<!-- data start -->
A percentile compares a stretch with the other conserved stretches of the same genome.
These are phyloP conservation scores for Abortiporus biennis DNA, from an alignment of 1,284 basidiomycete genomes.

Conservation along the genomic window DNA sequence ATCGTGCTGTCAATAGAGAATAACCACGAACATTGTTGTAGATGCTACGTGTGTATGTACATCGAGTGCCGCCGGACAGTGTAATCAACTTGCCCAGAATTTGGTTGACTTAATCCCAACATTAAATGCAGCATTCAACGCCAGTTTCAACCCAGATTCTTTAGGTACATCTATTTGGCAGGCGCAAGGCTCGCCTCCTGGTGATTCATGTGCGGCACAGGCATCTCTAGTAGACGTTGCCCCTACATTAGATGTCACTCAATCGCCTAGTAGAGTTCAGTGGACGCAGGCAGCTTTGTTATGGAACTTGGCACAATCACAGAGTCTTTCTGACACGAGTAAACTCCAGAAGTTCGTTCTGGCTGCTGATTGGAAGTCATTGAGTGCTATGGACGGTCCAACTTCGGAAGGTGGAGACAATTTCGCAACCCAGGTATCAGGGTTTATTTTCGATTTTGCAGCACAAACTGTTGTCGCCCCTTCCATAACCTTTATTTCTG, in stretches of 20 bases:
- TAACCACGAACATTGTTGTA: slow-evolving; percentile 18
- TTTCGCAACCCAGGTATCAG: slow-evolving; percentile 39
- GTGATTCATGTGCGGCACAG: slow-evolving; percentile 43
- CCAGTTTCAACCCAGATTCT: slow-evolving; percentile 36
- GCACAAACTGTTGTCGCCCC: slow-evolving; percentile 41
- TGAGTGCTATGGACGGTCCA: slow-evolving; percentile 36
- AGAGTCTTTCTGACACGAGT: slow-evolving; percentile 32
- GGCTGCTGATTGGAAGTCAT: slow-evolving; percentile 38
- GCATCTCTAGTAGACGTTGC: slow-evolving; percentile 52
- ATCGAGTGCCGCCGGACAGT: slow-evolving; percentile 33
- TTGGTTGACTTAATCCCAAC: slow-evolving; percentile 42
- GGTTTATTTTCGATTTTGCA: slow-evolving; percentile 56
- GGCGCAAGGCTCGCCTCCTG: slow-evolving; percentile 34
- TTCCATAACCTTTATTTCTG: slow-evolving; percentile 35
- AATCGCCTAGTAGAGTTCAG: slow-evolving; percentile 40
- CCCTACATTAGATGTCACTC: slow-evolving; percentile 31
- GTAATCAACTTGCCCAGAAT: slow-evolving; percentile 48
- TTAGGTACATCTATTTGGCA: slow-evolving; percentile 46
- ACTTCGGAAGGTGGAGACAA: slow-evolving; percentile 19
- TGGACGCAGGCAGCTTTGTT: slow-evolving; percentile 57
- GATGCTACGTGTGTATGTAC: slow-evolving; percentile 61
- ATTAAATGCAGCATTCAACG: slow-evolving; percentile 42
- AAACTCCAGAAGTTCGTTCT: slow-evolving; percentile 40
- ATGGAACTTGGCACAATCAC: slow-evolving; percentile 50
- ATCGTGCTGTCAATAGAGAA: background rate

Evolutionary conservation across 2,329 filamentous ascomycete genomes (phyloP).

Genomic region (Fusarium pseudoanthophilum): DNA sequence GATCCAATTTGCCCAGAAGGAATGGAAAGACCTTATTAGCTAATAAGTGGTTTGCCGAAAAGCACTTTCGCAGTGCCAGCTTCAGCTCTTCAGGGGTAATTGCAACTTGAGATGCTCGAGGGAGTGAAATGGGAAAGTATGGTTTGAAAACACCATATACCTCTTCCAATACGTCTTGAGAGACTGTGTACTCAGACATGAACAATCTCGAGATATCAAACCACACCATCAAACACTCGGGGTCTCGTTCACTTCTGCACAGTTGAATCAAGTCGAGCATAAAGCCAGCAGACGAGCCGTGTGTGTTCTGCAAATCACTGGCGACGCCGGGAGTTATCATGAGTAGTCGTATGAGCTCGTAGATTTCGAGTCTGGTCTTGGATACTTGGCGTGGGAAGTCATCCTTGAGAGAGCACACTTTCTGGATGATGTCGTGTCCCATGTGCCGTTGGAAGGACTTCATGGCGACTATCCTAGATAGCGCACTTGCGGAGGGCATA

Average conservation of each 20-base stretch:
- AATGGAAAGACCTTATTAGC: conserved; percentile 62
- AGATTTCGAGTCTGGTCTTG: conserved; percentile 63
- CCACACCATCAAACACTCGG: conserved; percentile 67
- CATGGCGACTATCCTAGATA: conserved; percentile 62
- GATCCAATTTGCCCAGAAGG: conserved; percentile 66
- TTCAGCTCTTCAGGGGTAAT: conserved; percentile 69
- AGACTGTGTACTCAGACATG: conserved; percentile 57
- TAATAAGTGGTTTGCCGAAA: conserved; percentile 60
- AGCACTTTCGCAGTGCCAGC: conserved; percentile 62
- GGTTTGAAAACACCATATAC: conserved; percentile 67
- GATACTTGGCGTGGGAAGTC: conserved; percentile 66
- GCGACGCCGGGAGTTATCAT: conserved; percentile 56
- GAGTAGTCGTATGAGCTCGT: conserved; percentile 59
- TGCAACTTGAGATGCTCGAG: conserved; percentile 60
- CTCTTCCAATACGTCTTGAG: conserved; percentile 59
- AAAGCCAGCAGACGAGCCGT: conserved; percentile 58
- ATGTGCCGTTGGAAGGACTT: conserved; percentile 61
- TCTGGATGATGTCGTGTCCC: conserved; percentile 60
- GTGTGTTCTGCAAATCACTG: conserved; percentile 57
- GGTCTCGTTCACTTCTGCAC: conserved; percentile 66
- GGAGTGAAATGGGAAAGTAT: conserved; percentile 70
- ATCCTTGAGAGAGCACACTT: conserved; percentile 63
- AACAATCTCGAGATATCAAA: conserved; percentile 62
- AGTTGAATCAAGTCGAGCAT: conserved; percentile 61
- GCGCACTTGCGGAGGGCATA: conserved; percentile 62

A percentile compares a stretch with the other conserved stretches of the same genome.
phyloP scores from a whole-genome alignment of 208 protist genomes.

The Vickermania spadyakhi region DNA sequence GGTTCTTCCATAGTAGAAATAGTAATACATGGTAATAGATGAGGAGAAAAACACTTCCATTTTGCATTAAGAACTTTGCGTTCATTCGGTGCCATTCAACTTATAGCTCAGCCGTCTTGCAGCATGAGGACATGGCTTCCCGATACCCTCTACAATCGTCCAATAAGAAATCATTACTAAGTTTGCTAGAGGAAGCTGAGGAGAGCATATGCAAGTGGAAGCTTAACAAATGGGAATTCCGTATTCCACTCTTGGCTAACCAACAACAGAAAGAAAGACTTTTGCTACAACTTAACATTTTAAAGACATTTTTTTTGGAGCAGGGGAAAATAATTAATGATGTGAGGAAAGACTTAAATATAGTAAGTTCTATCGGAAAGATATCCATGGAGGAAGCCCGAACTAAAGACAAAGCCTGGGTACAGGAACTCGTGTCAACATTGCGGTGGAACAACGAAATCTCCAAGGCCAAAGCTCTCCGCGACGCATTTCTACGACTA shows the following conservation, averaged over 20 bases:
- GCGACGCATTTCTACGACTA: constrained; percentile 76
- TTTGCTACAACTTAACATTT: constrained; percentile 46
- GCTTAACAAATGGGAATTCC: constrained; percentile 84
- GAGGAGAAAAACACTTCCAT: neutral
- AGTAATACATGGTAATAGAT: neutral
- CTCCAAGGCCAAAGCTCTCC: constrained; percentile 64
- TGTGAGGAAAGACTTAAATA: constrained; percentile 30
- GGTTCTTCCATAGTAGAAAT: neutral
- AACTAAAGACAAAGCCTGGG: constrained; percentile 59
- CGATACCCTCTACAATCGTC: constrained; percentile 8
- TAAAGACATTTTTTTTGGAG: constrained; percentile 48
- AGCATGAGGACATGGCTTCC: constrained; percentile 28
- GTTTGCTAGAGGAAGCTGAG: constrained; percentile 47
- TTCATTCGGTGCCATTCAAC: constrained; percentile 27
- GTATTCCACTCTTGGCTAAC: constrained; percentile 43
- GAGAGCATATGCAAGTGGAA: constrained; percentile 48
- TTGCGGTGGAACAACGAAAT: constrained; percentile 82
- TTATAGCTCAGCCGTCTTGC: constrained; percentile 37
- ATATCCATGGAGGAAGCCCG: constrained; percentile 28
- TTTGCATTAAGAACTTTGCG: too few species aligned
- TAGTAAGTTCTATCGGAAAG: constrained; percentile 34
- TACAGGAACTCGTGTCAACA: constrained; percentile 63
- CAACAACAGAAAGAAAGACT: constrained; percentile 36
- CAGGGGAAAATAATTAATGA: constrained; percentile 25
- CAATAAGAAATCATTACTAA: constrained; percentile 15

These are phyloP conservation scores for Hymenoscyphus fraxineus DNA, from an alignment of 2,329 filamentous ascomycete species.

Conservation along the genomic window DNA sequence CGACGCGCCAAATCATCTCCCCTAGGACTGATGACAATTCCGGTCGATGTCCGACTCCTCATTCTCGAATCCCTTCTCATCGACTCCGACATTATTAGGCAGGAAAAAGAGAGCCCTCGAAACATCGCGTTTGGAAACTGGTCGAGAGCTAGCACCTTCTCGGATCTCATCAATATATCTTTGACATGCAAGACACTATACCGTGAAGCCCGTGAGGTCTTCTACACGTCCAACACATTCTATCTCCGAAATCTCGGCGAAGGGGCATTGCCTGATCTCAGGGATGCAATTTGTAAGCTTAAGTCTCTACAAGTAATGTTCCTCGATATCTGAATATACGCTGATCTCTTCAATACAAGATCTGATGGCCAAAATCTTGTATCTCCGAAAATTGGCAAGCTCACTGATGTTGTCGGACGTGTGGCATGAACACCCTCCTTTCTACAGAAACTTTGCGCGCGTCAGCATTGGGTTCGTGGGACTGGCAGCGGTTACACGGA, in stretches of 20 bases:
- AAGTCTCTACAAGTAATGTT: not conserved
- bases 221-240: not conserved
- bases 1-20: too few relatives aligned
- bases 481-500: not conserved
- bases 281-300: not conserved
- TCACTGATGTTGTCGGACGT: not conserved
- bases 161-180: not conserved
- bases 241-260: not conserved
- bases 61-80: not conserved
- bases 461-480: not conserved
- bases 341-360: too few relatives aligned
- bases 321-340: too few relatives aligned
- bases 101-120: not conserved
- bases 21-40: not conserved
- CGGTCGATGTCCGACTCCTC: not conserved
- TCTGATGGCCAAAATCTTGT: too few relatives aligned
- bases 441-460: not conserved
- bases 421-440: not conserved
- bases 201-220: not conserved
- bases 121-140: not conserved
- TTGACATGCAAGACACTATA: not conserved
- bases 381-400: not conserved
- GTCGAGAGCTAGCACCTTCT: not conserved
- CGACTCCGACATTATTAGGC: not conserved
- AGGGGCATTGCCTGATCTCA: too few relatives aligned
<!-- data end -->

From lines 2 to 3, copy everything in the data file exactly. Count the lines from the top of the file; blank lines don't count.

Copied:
These are phyloP conservation scores for Abortiporus biennis DNA, from an alignment of 1,284 basidiomycete genomes.

Conservation along the genomic window DNA sequence ATCGTGCTGTCAATAGAGAATAACCACGAACATTGTTGTAGATGCTACGTGTGTATGTACATCGAGTGCCGCCGGACAGTGTAATCAACTTGCCCAGAATTTGGTTGACTTAATCCCAACATTAAATGCAGCATTCAACGCCAGTTTCAACCCAGATTCTTTAGGTACATCTATTTGGCAGGCGCAAGGCTCGCCTCCTGGTGATTCATGTGCGGCACAGGCATCTCTAGTAGACGTTGCCCCTACATTAGATGTCACTCAATCGCCTAGTAGAGTTCAGTGGACGCAGGCAGCTTTGTTATGGAACTTGGCACAATCACAGAGTCTTTCTGACACGAGTAAACTCCAGAAGTTCGTTCTGGCTGCTGATTGGAAGTCATTGAGTGCTATGGACGGTCCAACTTCGGAAGGTGGAGACAATTTCGCAACCCAGGTATCAGGGTTTATTTTCGATTTTGCAGCACAAACTGTTGTCGCCCCTTCCATAACCTTTATTTCTG, in stretches of 20 bases: